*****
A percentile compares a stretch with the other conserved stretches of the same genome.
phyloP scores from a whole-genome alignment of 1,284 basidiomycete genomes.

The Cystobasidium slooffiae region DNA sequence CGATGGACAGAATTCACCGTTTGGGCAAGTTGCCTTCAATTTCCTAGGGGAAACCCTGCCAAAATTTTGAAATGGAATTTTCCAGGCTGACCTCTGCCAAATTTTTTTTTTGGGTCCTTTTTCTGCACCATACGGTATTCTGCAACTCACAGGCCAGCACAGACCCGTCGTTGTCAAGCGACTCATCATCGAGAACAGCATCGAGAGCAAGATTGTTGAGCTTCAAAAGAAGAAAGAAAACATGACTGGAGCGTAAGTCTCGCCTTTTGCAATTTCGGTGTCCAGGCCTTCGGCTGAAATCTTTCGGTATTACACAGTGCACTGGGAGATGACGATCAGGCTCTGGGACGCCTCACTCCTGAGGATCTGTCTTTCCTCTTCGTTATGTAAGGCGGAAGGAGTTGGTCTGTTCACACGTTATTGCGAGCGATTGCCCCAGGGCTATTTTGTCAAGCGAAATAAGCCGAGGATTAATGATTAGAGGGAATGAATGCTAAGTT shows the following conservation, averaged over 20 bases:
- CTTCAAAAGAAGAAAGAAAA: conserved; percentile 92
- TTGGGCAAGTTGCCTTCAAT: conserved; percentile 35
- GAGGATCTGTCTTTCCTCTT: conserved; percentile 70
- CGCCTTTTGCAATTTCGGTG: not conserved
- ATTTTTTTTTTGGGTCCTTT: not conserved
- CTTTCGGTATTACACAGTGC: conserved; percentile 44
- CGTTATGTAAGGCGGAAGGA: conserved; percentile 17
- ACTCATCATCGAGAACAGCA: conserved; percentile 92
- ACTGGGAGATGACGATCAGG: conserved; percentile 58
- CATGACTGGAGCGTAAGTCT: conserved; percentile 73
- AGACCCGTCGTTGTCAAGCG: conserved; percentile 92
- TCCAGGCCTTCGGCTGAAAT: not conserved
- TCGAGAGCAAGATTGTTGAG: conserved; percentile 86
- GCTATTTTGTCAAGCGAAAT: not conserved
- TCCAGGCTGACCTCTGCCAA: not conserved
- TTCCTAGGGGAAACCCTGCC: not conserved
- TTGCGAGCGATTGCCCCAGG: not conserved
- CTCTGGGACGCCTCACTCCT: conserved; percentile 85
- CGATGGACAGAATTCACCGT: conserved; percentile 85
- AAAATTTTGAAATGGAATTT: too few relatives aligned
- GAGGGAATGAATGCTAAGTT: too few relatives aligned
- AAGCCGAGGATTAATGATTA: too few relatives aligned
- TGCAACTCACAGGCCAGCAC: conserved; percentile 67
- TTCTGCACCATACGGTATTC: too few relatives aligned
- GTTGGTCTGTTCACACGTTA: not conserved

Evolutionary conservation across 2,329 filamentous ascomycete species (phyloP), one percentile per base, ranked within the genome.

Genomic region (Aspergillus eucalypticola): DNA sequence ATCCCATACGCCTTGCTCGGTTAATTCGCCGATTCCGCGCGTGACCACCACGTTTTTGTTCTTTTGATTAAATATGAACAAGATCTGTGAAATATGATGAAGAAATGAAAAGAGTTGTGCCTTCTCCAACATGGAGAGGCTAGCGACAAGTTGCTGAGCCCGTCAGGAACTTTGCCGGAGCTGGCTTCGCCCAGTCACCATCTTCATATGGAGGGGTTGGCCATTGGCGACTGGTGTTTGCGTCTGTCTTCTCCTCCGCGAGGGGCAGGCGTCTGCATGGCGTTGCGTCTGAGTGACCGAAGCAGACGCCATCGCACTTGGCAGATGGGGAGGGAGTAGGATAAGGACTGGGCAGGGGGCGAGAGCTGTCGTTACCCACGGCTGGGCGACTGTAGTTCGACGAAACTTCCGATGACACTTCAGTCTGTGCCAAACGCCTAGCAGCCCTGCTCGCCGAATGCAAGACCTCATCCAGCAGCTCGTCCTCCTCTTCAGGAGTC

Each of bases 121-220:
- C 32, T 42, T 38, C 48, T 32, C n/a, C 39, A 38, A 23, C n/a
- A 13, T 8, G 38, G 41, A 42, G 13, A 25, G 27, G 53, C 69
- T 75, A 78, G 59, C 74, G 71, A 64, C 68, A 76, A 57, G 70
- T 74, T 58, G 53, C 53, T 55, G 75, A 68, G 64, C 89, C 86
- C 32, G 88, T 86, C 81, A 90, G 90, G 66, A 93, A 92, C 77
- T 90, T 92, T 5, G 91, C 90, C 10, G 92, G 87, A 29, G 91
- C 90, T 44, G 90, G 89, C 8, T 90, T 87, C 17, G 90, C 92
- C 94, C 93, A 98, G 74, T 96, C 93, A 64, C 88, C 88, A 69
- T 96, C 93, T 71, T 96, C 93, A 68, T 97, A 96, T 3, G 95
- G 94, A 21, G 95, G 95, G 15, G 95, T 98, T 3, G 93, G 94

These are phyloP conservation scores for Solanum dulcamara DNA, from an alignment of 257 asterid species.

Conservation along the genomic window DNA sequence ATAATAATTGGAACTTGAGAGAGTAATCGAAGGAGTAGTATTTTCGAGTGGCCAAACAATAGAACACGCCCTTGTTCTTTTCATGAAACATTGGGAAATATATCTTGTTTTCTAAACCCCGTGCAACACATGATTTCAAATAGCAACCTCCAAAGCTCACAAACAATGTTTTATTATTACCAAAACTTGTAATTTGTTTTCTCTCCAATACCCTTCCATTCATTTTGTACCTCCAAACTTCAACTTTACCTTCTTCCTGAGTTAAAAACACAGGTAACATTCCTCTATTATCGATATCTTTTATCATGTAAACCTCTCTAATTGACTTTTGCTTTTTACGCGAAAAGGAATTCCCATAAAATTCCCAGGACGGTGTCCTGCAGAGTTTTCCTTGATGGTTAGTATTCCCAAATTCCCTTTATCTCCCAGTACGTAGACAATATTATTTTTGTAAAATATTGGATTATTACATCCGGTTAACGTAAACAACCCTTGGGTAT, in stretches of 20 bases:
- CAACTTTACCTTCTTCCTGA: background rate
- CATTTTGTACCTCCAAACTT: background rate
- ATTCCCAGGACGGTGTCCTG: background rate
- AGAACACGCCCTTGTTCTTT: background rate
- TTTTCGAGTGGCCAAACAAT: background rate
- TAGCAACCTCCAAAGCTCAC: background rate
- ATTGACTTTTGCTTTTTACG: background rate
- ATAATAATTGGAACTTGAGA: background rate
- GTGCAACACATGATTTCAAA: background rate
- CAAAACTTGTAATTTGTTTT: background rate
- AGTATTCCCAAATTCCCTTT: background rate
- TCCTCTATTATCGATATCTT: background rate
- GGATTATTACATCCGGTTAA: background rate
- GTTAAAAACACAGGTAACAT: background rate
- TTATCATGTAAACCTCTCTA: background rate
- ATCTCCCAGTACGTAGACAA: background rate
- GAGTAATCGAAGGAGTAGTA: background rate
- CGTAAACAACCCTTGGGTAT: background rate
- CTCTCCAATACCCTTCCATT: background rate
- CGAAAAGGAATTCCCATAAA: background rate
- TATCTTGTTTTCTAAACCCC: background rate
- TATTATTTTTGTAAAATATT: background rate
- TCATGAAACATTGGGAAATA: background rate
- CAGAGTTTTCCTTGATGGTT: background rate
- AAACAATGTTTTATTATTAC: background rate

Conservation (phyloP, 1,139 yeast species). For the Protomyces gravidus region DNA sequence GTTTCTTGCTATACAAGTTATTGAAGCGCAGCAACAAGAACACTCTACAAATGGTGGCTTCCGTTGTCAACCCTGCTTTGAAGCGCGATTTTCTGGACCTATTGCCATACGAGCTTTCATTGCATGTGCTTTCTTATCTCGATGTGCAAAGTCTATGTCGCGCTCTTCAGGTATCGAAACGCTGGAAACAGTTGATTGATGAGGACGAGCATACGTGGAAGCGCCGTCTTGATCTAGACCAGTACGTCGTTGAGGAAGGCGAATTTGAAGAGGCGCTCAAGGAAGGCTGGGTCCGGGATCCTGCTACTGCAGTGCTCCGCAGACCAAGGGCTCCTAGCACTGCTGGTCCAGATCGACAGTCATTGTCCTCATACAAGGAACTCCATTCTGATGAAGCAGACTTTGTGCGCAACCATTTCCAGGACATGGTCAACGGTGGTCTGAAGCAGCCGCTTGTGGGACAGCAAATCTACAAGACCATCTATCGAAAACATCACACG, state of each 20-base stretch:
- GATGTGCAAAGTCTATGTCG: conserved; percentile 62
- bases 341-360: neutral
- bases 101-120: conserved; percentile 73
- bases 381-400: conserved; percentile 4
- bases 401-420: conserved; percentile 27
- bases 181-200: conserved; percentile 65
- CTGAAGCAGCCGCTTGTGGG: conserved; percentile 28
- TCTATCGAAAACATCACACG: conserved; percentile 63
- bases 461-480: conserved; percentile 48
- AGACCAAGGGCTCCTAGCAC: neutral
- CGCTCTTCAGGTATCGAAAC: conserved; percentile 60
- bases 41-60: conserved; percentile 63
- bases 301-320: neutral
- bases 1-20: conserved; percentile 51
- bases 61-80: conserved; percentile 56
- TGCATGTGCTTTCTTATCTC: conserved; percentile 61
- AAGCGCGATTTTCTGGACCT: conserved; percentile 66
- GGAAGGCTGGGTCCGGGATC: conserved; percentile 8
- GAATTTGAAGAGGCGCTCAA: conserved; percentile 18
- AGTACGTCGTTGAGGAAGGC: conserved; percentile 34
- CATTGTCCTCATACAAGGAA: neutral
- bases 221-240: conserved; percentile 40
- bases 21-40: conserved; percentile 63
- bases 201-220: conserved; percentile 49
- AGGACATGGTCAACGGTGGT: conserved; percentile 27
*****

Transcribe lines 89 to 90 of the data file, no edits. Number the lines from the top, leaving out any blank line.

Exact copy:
- AGTACGTCGTTGAGGAAGGC: conserved; percentile 34
- CATTGTCCTCATACAAGGAA: neutral